of engines, loops and learning.

I won’t going to open new exoplanet here, since this topic was covered more than enough in the respective sources.

Still anyone who’d want to make a game will need to know at least basics.

Engine is the core of the game. The gameloop is its heart, and the fps is the heartbeat.  Gameloop, ideally, runs fps times per second from the start of the game till you press the exit key. Every tick the game will update its logic, simulate physics, evaluate AI behavior, and, finally, render the graphics.

That’s everything you want to know if you’re working with the baked framework, like the XNA, or SDL, or many, many more. Their engines already set up, and you only need to add your functionality in the right places. But i’ve decided to make my own engine, for the sake of knowledge, flexibility, and for the pure challenge.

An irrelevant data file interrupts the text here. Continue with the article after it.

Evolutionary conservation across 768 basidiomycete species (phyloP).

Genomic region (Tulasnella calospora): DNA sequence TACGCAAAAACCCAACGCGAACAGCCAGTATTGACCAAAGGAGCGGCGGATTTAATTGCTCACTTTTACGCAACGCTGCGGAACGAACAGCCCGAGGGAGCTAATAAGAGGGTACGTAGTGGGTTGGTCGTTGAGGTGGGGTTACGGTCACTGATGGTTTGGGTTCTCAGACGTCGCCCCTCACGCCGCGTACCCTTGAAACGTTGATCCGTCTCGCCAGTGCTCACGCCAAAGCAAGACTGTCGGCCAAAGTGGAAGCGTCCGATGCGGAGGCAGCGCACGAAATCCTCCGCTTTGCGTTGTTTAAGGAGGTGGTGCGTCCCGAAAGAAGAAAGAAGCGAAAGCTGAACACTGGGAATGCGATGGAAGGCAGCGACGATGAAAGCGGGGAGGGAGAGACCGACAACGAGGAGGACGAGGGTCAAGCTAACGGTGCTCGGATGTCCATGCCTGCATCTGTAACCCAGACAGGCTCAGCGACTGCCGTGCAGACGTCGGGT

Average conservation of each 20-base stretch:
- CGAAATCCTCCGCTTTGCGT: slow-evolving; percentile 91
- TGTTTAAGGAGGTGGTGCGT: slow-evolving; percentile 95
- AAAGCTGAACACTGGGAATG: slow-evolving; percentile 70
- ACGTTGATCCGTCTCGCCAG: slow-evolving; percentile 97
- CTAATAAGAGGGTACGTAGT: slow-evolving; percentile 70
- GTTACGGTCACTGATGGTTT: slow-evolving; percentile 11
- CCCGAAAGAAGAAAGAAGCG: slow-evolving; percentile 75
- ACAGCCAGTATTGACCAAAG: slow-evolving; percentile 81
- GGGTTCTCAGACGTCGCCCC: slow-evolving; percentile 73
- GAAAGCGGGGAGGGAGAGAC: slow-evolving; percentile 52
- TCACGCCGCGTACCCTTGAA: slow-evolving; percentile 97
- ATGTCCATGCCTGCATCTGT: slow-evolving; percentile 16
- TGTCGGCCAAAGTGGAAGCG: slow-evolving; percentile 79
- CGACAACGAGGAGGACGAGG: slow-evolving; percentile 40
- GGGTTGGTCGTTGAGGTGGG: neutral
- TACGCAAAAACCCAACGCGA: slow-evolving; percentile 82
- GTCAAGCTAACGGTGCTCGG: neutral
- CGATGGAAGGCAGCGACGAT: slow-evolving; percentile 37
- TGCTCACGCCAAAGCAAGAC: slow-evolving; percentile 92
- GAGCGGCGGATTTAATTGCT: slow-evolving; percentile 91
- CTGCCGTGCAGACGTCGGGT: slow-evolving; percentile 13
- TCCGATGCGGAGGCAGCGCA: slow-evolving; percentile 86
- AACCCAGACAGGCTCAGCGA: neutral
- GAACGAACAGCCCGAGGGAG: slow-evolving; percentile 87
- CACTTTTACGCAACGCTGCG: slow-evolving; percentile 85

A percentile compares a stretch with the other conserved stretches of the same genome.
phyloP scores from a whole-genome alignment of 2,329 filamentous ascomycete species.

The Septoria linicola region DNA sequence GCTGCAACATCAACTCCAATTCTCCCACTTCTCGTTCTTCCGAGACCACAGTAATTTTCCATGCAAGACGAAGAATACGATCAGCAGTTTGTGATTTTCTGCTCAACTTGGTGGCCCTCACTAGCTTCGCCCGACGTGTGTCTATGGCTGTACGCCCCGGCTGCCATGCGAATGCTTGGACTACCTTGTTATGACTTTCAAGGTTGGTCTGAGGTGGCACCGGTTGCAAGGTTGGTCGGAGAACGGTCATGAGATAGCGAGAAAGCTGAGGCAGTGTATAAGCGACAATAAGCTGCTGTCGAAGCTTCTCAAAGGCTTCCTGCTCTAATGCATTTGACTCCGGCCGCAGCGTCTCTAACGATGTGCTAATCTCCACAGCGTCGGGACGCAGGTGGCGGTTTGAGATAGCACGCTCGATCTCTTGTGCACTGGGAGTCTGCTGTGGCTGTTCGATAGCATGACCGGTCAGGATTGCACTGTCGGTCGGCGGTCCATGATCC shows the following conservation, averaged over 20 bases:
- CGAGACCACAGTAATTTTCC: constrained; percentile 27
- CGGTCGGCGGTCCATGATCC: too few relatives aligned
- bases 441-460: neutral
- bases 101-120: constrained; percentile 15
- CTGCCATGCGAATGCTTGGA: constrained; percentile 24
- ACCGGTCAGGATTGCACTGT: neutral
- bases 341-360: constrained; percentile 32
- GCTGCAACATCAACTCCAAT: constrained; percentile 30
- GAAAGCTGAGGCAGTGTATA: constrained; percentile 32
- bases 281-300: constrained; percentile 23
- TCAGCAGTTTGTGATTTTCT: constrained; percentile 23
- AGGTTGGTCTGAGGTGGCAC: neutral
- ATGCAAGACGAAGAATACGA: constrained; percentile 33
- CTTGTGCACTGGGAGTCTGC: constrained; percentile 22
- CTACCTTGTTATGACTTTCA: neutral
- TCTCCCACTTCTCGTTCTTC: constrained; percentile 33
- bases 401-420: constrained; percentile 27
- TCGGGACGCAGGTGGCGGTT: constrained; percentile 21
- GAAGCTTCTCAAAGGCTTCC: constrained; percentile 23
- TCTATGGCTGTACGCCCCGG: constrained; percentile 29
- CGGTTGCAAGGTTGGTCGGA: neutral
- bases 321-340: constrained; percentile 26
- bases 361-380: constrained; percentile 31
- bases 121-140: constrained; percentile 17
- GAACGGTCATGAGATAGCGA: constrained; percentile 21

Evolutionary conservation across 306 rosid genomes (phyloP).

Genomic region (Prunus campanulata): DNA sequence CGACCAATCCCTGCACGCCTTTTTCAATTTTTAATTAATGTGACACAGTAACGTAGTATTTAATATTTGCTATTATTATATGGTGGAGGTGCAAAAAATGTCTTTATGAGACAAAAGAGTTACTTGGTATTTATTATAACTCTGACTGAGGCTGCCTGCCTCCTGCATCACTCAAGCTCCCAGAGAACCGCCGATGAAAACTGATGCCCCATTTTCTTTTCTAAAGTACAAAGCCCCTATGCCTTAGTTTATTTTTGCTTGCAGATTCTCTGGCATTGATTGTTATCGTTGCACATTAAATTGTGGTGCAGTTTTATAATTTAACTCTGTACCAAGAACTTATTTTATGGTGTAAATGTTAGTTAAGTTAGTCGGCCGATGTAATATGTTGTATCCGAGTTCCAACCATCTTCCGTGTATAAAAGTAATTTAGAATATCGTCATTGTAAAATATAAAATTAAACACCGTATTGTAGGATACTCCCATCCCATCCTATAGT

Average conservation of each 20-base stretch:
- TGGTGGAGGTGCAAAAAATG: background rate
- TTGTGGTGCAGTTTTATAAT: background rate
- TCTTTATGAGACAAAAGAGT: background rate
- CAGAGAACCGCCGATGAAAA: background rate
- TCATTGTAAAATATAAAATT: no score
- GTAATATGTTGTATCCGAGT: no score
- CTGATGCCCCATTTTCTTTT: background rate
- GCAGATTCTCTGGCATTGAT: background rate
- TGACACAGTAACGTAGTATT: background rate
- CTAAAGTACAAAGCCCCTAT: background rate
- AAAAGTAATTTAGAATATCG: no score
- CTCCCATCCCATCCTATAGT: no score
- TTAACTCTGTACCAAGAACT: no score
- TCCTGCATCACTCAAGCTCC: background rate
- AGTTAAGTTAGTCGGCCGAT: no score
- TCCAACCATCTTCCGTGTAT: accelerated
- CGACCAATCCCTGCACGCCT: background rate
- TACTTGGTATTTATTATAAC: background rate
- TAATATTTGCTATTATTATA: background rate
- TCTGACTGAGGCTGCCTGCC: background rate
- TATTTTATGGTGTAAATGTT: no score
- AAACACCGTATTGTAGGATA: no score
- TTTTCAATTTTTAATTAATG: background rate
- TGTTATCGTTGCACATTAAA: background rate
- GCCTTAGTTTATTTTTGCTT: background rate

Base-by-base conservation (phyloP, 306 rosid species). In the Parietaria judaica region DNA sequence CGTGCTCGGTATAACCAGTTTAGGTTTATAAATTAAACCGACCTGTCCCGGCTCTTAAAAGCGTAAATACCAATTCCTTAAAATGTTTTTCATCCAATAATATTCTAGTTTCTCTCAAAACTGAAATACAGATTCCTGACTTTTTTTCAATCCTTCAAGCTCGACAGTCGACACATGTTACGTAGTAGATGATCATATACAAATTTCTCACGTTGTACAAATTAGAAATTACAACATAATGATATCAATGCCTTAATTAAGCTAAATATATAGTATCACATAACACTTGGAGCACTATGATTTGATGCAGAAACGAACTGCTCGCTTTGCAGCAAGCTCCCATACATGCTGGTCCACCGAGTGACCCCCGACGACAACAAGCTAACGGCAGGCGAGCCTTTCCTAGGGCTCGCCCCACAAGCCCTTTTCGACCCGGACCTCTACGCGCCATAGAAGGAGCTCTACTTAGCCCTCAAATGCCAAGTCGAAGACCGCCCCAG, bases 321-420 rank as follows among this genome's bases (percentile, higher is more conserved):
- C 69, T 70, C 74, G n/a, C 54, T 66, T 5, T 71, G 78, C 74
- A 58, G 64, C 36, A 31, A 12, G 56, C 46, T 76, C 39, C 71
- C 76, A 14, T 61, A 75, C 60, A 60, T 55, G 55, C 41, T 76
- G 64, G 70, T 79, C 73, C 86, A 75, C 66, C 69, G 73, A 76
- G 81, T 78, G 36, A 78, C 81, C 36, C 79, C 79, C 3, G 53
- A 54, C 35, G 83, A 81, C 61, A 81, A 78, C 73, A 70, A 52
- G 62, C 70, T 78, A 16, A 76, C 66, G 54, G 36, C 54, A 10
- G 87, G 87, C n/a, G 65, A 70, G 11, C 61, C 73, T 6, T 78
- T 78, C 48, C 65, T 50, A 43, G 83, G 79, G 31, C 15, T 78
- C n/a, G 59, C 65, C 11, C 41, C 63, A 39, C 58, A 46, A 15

As i said, this topic is fully covered, so you won’t have problems finding related info. There are several things i can recommend though:

Last one has made a great clean-up in my head, especially after i finally remembered integration basics. I’ve also learned that what i was using was called the Euler integrator, and that it was… improper to use, so tomorrow i will be implementing RK4. And today, after brief confrontation with the IDE about how the float variables must behave, i’ve got my own working game heart, with alright-for-now accuracy margin of 1 ms (not accumulating), with the compensation systems able to dish out stable fps in far from ideal conditions. At least it looks so.

I’ve also decided to use thread.sleep due to the nature of my engine. There is some controversy about it, but since the visual renderer is in another thread, it’s important to have as much free CPU time and as low simultaneously working threads as possible. When there will be enough workload to test, the case will be researched once again.